The opinion of the court was delivered by: John W. Bissell, Chief Judge
This matter comes before the Court on defendants' motion to dismiss the
Complaint on several grounds. Plaintiff John Doe, M.D., a physician with
a record of substance abuse, sought certification from the state
licensing board to practice medicine in New Jersey without limitation.
When the board forwarded his application to the Director of Consumer
Affairs for his approval, plaintiff and A private organization
representing medical practitioners filed suit alleging violation of Title
II of the Americans with Disabilities Act and the constitutional
guarantee of equal protection of the law. Presently, before the Court is
defendants' motion to dismiss certain claims for lack of subject matter
jurisdiction and others for failure to state a claim.
This Court's subject matter jurisdiction is founded on
28 U.S.C. § 1331.
Founded in 1766 and incorporated in 1877, plaintiff Medical Society of
New Jersey ("MSNJ") is a New Jersey corporation that serves as the
State's primary organization of physicians. MSNJ seeks to promote the
quality of health care and health services for all citizens of the State
and to supply leadership and assistance to its physician members. To
fulfill this mission, MSNJ regularly participates in important issues in
the judicial, legislative, and regulatory arenas. (Compl., ¶ 3).
Plaintiff John Doe, M.D. ("Doe") is a physician licensed to practice
medicine and surgery in the States of New Jersey, Pennsylvania and
Massachusetts, residing in Monmouth County, New Jersey, and is a member
of MSNJ.*fn1 (Compl., ¶ 4).
Defendant Mark S. Herr is the Director of the Division of Consumer
Affairs of the Division of Law and Public Safety of the State of New
Jersey. (Compl., ¶ 5).
B. Plaintiff's Claims and the Underlying Allegations
This action involves the efforts of plaintiff Doe, a physician who has
substance abuse problems, to secure from the New Jersey
Board of Medical Examiners ("the Board") an unrestricted medical
license. As part of the Division of Consumer Affairs, the Board is
charged with maintaining standards for the practice of medicine that are
consistent with law and public safety. Although substance abuse by a
physician is a serious concern of the Board, in practice, many cases of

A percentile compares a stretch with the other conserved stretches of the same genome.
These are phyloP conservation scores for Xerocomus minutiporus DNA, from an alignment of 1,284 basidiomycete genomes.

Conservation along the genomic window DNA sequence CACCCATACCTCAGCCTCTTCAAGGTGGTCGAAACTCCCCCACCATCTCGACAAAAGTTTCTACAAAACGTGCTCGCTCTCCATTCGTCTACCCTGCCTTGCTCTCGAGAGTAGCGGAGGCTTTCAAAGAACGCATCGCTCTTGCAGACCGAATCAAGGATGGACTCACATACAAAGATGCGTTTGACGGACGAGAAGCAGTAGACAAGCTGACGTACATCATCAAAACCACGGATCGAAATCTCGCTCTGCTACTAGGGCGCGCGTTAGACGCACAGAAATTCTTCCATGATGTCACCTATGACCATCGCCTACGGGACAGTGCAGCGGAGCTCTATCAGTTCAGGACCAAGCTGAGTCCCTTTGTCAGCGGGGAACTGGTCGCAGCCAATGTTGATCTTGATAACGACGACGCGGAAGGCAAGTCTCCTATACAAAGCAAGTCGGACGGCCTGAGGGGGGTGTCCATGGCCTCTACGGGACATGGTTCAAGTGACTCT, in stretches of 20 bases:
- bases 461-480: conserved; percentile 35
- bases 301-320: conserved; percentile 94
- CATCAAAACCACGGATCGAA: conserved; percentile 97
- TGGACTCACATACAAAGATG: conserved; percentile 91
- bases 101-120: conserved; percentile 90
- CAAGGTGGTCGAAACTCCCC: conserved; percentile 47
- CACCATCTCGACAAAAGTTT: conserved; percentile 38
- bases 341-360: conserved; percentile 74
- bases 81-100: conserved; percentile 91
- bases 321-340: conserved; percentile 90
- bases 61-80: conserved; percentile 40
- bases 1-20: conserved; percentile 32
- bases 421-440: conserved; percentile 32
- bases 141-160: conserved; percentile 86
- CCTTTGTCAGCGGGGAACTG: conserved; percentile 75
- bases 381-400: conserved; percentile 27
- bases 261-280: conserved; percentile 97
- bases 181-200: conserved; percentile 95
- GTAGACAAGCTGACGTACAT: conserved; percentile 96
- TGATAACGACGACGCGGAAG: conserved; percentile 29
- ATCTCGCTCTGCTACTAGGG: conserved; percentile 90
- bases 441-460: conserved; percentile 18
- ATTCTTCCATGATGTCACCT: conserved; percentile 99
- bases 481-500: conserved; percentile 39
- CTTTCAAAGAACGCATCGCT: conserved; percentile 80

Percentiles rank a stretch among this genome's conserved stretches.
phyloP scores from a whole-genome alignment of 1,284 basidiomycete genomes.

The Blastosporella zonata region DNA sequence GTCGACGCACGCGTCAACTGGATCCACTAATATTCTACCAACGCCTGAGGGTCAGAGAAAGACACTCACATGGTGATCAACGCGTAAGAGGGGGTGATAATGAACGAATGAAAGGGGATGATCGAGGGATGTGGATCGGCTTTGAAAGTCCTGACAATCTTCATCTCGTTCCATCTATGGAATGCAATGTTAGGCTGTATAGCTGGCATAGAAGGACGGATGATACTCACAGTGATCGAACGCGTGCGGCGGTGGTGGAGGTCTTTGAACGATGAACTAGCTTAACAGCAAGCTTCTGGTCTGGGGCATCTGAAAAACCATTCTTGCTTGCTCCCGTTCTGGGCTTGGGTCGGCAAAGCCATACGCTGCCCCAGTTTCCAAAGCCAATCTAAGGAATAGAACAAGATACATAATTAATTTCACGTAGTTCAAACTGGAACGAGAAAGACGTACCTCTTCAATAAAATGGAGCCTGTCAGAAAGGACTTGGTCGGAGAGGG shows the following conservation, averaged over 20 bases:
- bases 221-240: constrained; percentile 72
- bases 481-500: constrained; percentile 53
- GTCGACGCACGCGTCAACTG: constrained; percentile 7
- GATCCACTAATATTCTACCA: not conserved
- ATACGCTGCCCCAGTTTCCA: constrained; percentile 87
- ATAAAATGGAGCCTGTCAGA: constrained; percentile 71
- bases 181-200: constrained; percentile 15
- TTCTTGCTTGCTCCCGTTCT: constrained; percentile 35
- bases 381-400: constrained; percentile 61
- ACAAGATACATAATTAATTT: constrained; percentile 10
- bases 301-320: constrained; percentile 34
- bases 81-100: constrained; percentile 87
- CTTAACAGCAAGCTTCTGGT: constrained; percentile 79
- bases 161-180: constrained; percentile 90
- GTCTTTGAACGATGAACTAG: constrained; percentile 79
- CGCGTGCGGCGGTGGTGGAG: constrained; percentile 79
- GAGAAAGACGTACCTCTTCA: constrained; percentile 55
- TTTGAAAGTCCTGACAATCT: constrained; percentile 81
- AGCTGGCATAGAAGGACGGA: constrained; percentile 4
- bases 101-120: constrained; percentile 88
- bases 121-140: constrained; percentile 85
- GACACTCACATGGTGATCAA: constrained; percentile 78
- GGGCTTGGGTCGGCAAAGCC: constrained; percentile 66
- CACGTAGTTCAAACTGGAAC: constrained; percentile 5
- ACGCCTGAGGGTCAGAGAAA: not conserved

dependency are treated outside of public disciplinary proceedings through
a program funded and sponsored by MSNJ. This program, dubbed the
Physicians' Health program ("PHP"), is a comprehensive rehabilitation
program that serves physicians with substance abuse problems. (Compl.,
¶¶ 10, 11). With respect to past physicians who have been treated
successfully under the PHP, the Board has granted them medical licenses
that are ostensibly unrestricted, but have been subject to conditions
contained in a so-called private letter of agreement between the
physician and the Board. Thus, the final issuance of a private letter of
agreement has commonly been a necessary condition to the grant of a
medical license to a physician with a record of substance abuse.
The Complaint alleges the defendant Herr has adopted a policy of
reviewing all such private letters of agreement to be issued by the Board
and refusing to permit these letters to be issued "in any case involving
a disability caused by abuse of and/or addiction to prescription
medications and/or controlled dangerous substances." (Compl., ¶ 14).
Instead, plaintiffs allege, he has determined that such cases must be
treated as matters of public record. In particular, they allege that Mr.
Herr interfered with the Board's administration of plaintiff Doe's
application for an unrestricted medical license by holding up the issuance
of a private letter of agreement. This treatment amounts to
discrimination, they assert, because it differs from that accorded to
physicians who have transgressed disciplinary standards not concerning
substance abuse. Concerning those physicians, Mr. Herr does not intercede
in the Board's granting of licenses contingent upon private letters of
agreement. (Id., ¶ 16). Plaintiffs assert that Mr. Herr is without
legal authority to take such actions, which they deem to be an
interference with the Board's functions. (Id., ¶ 15).
It is further alleged that Doe has been subjected to potential
discipline by the Board by reason of a disability connected to substance
abuse problems, notwithstanding his successful completion of the PHP. A
private letter of agreement containing conditions pertaining to the
ongoing monitoring was to be issued by the Board concerning Doe, but such
was withheld by defendant Herr and accompanied by a threat of public
disclosure. As a result, Doe is alleged to have been placed in
professional limbo. (Id., ¶¶ 18, 19).
On the basis of these allegations, the Complaint advances three
claims. Count I is asserted against Mr. Herr and the State under Title II
of the Americans with Disabilities Act, 42 U.S.C. § 12131 et seq.
("ADA"), alleging discrimination toward Doe and disabled physicians,
generally. Count II is asserted under 42 U.S.C. § 1983. and alleges
that Mr. Herr deprived plaintiff Doe of the equal protection of the law.
Count III is a claim brought directly under the Constitution against both
defendants and alleges violation of the equal protection under the
Fourteenth Amendment.*fn2 Count I contains no claim for damages, only
declaratory and injunctive relief in addition to costs and fees.
Compensatory damages, as well as declaratory
and injunctive relief, are sought in Counts II and III.
I. Defendants' Motion for Dismissal of All of MSNJ's Claims and of Doe's
Claim Under the ADA is Granted for Lack of ...